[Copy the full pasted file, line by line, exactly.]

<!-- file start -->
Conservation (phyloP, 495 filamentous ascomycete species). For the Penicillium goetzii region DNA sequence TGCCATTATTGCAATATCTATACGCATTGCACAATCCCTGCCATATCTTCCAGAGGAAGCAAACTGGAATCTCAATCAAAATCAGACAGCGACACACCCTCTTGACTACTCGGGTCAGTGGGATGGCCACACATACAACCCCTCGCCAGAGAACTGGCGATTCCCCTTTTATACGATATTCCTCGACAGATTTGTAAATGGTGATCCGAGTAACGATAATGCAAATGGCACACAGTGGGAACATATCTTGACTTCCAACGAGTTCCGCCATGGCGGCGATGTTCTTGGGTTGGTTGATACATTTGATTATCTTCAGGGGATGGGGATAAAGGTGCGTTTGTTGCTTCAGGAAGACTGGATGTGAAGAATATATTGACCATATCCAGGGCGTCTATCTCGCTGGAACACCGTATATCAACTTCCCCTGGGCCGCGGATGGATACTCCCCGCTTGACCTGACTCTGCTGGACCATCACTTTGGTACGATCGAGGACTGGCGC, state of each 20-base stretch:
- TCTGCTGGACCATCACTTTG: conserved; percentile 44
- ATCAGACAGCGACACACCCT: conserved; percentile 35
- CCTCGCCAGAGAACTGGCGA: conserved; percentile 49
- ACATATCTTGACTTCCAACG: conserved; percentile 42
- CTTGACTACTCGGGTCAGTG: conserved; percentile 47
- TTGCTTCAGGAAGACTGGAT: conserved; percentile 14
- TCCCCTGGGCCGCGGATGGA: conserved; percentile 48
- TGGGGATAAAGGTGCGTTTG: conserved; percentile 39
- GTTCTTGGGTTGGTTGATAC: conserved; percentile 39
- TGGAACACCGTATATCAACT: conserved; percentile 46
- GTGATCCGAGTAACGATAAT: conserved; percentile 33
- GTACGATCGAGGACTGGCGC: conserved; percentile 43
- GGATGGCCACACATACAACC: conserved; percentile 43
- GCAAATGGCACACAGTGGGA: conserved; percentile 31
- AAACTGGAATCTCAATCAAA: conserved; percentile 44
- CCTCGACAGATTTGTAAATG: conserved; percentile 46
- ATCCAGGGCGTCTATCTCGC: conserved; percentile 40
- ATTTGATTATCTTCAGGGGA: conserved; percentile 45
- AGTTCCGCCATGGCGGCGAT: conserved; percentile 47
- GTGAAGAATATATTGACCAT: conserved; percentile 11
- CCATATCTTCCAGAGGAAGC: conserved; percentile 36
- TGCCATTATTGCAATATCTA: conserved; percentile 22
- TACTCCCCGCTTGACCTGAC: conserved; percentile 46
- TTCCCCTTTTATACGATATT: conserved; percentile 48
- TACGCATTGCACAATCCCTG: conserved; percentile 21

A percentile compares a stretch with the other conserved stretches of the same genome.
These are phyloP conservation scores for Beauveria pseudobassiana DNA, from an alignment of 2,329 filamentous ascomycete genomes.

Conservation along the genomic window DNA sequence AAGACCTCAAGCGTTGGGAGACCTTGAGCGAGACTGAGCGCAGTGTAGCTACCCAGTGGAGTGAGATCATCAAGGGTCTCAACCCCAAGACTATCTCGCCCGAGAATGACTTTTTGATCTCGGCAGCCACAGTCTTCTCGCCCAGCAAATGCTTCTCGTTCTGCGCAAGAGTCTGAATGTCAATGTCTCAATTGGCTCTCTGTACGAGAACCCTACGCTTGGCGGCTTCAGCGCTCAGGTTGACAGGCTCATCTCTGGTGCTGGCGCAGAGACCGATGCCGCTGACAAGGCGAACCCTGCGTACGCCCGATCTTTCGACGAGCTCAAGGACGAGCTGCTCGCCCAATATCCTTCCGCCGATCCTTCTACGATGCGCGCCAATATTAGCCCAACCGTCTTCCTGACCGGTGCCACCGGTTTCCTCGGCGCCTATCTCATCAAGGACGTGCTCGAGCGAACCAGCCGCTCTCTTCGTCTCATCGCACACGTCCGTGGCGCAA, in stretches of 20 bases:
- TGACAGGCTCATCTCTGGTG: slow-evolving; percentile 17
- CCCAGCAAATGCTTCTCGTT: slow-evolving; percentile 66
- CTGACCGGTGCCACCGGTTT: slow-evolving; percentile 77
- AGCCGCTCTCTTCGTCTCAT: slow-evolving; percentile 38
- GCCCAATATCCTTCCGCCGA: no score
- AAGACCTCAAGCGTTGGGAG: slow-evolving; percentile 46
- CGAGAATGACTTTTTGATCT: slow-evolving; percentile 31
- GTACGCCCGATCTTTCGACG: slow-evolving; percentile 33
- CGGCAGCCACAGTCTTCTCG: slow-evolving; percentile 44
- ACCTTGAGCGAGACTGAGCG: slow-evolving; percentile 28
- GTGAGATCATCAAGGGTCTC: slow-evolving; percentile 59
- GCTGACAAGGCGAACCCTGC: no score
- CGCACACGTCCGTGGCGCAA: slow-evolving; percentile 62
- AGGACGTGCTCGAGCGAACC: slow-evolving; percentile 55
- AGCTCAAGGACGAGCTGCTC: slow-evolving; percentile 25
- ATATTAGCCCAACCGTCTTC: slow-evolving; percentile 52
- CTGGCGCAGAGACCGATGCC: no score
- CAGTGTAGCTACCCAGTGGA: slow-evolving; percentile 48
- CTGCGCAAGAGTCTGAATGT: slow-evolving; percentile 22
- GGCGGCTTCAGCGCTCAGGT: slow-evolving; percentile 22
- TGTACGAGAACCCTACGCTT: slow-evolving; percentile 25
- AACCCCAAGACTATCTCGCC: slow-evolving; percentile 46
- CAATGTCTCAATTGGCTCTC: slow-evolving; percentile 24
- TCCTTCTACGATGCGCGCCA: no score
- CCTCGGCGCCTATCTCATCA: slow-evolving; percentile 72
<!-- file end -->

Conservation (phyloP, 495 filamentous ascomycete species). For the Penicillium goetzii region DNA sequence TGCCATTATTGCAATATCTATACGCATTGCACAATCCCTGCCATATCTTCCAGAGGAAGCAAACTGGAATCTCAATCAAAATCAGACAGCGACACACCCTCTTGACTACTCGGGTCAGTGGGATGGCCACACATACAACCCCTCGCCAGAGAACTGGCGATTCCCCTTTTATACGATATTCCTCGACAGATTTGTAAATGGTGATCCGAGTAACGATAATGCAAATGGCACACAGTGGGAACATATCTTGACTTCCAACGAGTTCCGCCATGGCGGCGATGTTCTTGGGTTGGTTGATACATTTGATTATCTTCAGGGGATGGGGATAAAGGTGCGTTTGTTGCTTCAGGAAGACTGGATGTGAAGAATATATTGACCATATCCAGGGCGTCTATCTCGCTGGAACACCGTATATCAACTTCCCCTGGGCCGCGGATGGATACTCCCCGCTTGACCTGACTCTGCTGGACCATCACTTTGGTACGATCGAGGACTGGCGC, state of each 20-base stretch:
- TCTGCTGGACCATCACTTTG: conserved; percentile 44
- ATCAGACAGCGACACACCCT: conserved; percentile 35
- CCTCGCCAGAGAACTGGCGA: conserved; percentile 49
- ACATATCTTGACTTCCAACG: conserved; percentile 42
- CTTGACTACTCGGGTCAGTG: conserved; percentile 47
- TTGCTTCAGGAAGACTGGAT: conserved; percentile 14
- TCCCCTGGGCCGCGGATGGA: conserved; percentile 48
- TGGGGATAAAGGTGCGTTTG: conserved; percentile 39
- GTTCTTGGGTTGGTTGATAC: conserved; percentile 39
- TGGAACACCGTATATCAACT: conserved; percentile 46
- GTGATCCGAGTAACGATAAT: conserved; percentile 33
- GTACGATCGAGGACTGGCGC: conserved; percentile 43
- GGATGGCCACACATACAACC: conserved; percentile 43
- GCAAATGGCACACAGTGGGA: conserved; percentile 31
- AAACTGGAATCTCAATCAAA: conserved; percentile 44
- CCTCGACAGATTTGTAAATG: conserved; percentile 46
- ATCCAGGGCGTCTATCTCGC: conserved; percentile 40
- ATTTGATTATCTTCAGGGGA: conserved; percentile 45
- AGTTCCGCCATGGCGGCGAT: conserved; percentile 47
- GTGAAGAATATATTGACCAT: conserved; percentile 11
- CCATATCTTCCAGAGGAAGC: conserved; percentile 36
- TGCCATTATTGCAATATCTA: conserved; percentile 22
- TACTCCCCGCTTGACCTGAC: conserved; percentile 46
- TTCCCCTTTTATACGATATT: conserved; percentile 48
- TACGCATTGCACAATCCCTG: conserved; percentile 21

A percentile compares a stretch with the other conserved stretches of the same genome.
These are phyloP conservation scores for Beauveria pseudobassiana DNA, from an alignment of 2,329 filamentous ascomycete genomes.

Conservation along the genomic window DNA sequence AAGACCTCAAGCGTTGGGAGACCTTGAGCGAGACTGAGCGCAGTGTAGCTACCCAGTGGAGTGAGATCATCAAGGGTCTCAACCCCAAGACTATCTCGCCCGAGAATGACTTTTTGATCTCGGCAGCCACAGTCTTCTCGCCCAGCAAATGCTTCTCGTTCTGCGCAAGAGTCTGAATGTCAATGTCTCAATTGGCTCTCTGTACGAGAACCCTACGCTTGGCGGCTTCAGCGCTCAGGTTGACAGGCTCATCTCTGGTGCTGGCGCAGAGACCGATGCCGCTGACAAGGCGAACCCTGCGTACGCCCGATCTTTCGACGAGCTCAAGGACGAGCTGCTCGCCCAATATCCTTCCGCCGATCCTTCTACGATGCGCGCCAATATTAGCCCAACCGTCTTCCTGACCGGTGCCACCGGTTTCCTCGGCGCCTATCTCATCAAGGACGTGCTCGAGCGAACCAGCCGCTCTCTTCGTCTCATCGCACACGTCCGTGGCGCAA, in stretches of 20 bases:
- TGACAGGCTCATCTCTGGTG: slow-evolving; percentile 17
- CCCAGCAAATGCTTCTCGTT: slow-evolving; percentile 66
- CTGACCGGTGCCACCGGTTT: slow-evolving; percentile 77
- AGCCGCTCTCTTCGTCTCAT: slow-evolving; percentile 38
- GCCCAATATCCTTCCGCCGA: no score
- AAGACCTCAAGCGTTGGGAG: slow-evolving; percentile 46
- CGAGAATGACTTTTTGATCT: slow-evolving; percentile 31
- GTACGCCCGATCTTTCGACG: slow-evolving; percentile 33
- CGGCAGCCACAGTCTTCTCG: slow-evolving; percentile 44
- ACCTTGAGCGAGACTGAGCG: slow-evolving; percentile 28
- GTGAGATCATCAAGGGTCTC: slow-evolving; percentile 59
- GCTGACAAGGCGAACCCTGC: no score
- CGCACACGTCCGTGGCGCAA: slow-evolving; percentile 62
- AGGACGTGCTCGAGCGAACC: slow-evolving; percentile 55
- AGCTCAAGGACGAGCTGCTC: slow-evolving; percentile 25
- ATATTAGCCCAACCGTCTTC: slow-evolving; percentile 52
- CTGGCGCAGAGACCGATGCC: no score
- CAGTGTAGCTACCCAGTGGA: slow-evolving; percentile 48
- CTGCGCAAGAGTCTGAATGT: slow-evolving; percentile 22
- GGCGGCTTCAGCGCTCAGGT: slow-evolving; percentile 22
- TGTACGAGAACCCTACGCTT: slow-evolving; percentile 25
- AACCCCAAGACTATCTCGCC: slow-evolving; percentile 46
- CAATGTCTCAATTGGCTCTC: slow-evolving; percentile 24
- TCCTTCTACGATGCGCGCCA: no score
- CCTCGGCGCCTATCTCATCA: slow-evolving; percentile 72